The “sorry” sydnrome

Ramya Herman

By Ramya Herman

Managing Editor of Global Persepectives


Sorry. That word seems to be a recurring phrase amongst women, especially in sports. For every bump, bruise, or blunder, there’s an apology that makes its way past mouth guards and game faces to excuse the inevitable aggression of the game.

While this may not be an issue in an all-women interaction, these inclinations to concern and responsibility for one’s actions manifest themselves very differently in mixed-gender social settings, especially in places of business or male-dominated environments.

It doesn’t seem like attempting to take responsibility for one’s actions would be a negative characteristic, but things are often not what they seem. Studies have shown that compulsive apologizing, especially when it is unwarranted, is seen as a sign of weakness and often leads to a lack of respect for the apologizer. This makes it harder for women to make demands and take up authoritative roles.

The word “sorry” has stolen potential pay-raises and promotions of women on innumerous occasions, conversely making  women who do take it upon themselves to stand their ground come across as  bitter, rude, or tightly wound. When it comes from a woman, there is a stigma surrounding a firm authoritative figure and negative effects of choosing a more meek and cautious path. It becomes a question of identifying the cause and navigating a course of action that can be taken to do away with this plague of excessive courtesy.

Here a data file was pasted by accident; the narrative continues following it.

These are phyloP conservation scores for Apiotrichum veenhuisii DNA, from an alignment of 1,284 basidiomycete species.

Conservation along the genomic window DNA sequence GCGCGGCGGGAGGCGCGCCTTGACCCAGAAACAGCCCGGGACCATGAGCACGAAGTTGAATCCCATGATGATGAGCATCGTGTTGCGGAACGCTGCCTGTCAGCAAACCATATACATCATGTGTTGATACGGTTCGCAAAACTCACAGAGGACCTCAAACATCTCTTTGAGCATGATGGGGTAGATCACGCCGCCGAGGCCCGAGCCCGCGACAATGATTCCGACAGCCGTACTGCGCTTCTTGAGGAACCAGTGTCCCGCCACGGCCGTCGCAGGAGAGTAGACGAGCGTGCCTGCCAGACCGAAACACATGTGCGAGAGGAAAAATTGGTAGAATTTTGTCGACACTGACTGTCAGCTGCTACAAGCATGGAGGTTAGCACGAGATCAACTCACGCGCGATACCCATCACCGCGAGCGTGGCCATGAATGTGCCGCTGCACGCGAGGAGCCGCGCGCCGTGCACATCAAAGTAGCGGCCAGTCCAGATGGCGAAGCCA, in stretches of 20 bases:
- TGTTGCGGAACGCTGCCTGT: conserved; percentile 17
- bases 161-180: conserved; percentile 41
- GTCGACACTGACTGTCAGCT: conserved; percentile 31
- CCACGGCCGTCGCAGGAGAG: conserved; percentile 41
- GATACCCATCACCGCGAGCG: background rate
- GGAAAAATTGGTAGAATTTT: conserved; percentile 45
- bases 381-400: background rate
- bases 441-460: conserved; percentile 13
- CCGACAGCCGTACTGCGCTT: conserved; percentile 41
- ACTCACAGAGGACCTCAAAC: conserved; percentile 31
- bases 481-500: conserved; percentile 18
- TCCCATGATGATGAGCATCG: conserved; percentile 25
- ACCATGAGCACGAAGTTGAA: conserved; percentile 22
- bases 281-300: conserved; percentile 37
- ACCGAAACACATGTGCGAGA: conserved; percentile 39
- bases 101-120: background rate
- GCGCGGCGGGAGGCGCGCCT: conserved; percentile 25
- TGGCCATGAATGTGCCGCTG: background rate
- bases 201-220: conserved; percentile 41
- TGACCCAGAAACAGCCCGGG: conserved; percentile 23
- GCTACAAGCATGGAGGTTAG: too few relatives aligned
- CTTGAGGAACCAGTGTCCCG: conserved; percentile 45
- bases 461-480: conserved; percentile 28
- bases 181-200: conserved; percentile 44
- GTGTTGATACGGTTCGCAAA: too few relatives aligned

What makes women more inclined to  apologize  isn’t a lack of consideration from men, but rather their possession of a lower behavioral threshold and an unawareness of how these word choices shape their reputation. Women see more things are deserving of an apology than men do. It’s a social pattern ingrained in the brains of most women, which then begs the question: what can be done to fix things?

The two best ways to combat these unbeneficial habits are to be more self aware and change the vocabulary applied. Notice how many times an apology is issued throughout the day, and then try to limit that, monitoring when it is necessary and when it becomes excessive. The second way is to change the vocabulary used. Instead of “I’m sorry,” try “I understand the issue,  next time I’ll…”. There won’t be any feelings of regret in attempting to apply these techniques and create a stronger presence.